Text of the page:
This VR Program Tackles Anxious Social Avoidance

This VR Program Tackles Anxious Social Avoidance
October 2, 2020

What You Need to Know:

– Oxford VR launches social engagement – a first-in-class digital therapeutic using virtual reality technology to tackle anxious social avoidance.


– Anxious social avoidance is one of the most debilitating aspects of multiple mental conditions. Social engagement enables individuals to overcome trigger situations to feel safer, more confident and more in control.


Oxford VR (OVR), a global pioneer developing automated VR therapy announces the launch of OVR social engagement, a ground-breaking and progressive behavioral health intervention using virtual reality technology to help individuals overcome anxious social avoidance, prevalent in multiple mental health conditions including agoraphobia, panic disorder, social anxiety, depression, personality disorders, and schizophrenia.  


As a spin-out from Oxford University, OVR’s work builds on two decades of groundbreaking clinical research by Daniel Freeman, Professor of Clinical Psychology at Oxford University’s Department of Psychiatry. OVR’s automated VR therapy translates evidence-based cognitive-behavioral therapy (CBT) through immersive virtual reality environments to provide powerful evidence-based psychological treatments.


Impact of Anxious Social Avoidance

Anxious social avoidance is a major unmet need in mental healthcare. It is one of the most debilitating features of mental illness. Individuals experience extreme distress and fear in public situations – especially when alone – such as going outside, using public transport, or being in a supermarket. For some, it can progress to a point of social isolation and affect overall health in a way that is comparable to the impact of obesity and cigarette smoking.[1]


Anxious social avoidance is also common in individuals with addiction and substance abuse issues. In severe and complex mental health conditions such as schizophrenia, anxious social avoidance leading to isolation is frequently seen.[2] Studies show that women are more likely than men to experience anxious social withdrawal.[3]


How OVR Social Engagement Works

OVR social engagement™ is delivered over half-hour weekly sessions. During a session, the user puts on a VR headset and enters a virtual world where they are guided by a virtual coach and have to complete a series of tasks, graded in difficulty in different environments such as a street scene, a bus, and a shop – reflecting the everyday triggers of anxious social avoidance. Great care has been made to ensure the environments are life-like, interactive, and engaging.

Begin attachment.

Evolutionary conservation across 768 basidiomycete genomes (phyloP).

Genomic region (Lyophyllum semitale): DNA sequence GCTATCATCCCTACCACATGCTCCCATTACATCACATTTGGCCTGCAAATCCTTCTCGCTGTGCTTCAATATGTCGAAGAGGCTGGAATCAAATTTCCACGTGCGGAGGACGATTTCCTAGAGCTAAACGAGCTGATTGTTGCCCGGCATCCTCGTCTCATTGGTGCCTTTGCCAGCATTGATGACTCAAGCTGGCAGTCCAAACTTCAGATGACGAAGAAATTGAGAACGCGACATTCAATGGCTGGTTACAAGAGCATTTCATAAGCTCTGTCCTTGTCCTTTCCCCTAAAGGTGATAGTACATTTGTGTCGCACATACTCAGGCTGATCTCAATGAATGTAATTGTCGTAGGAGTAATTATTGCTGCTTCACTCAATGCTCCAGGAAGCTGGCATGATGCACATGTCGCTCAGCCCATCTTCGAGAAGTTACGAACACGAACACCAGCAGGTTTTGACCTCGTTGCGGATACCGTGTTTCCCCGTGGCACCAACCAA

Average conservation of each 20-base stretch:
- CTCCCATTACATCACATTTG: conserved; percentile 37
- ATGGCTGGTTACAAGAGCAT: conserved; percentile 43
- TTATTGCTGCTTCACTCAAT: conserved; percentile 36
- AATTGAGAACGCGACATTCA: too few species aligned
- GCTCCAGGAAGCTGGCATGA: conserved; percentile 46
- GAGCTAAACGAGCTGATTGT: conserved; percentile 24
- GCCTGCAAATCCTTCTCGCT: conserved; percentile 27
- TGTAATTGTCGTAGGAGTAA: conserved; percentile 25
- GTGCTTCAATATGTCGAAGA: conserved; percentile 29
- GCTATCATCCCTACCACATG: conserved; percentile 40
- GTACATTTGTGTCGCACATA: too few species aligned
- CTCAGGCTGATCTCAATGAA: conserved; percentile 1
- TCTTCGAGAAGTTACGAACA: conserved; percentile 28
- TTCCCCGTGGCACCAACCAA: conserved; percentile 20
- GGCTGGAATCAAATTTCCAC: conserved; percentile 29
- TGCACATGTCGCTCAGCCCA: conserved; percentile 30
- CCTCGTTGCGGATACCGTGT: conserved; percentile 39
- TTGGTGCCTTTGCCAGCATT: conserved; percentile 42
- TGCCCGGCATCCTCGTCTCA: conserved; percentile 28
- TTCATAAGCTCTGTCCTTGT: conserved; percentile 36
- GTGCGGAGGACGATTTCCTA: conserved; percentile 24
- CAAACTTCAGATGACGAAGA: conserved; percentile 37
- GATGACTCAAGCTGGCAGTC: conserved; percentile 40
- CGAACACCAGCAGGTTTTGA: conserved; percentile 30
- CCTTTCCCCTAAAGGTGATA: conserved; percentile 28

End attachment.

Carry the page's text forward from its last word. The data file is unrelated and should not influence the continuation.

Throughout the program, the user gradually faces problematic situations to overcome extreme distress and fear to feel safer, more confident and more in control. The program is automated and does not require a qualified clinician and can be delivered by a trained member of staff.


The VR environments give people the reassurance they can try out new things safely. By completing the tasks, users learn that they can cope in these situations and the evidence confirms that the behavioral changes made in the VR environments transfer to the real world.[4]


OVR Social Engagement Availability

Oxford VR’s social engagement™ program is now available in the UK to NHS patients via providers of NHS Improving Access to Psychological Therapies, other UK mental healthcare providers and in the US and Asia through Oxford VR’s strategic partners.


“Our vision is to turn the tide on life-interrupting mental illnesses pushing the boundaries of clinical excellence and new technology to transform lives. The immersive nature of VR provides a powerful new way to engage users and helps them to regain confidence, feel safe and overcome trigger situations. This innovative program has been created with the voices and expertise of people affected by anxious social avoidance and applies proven evidence-based psychological techniques,” said June Dent, Director, Clinical Partnerships at OVR.

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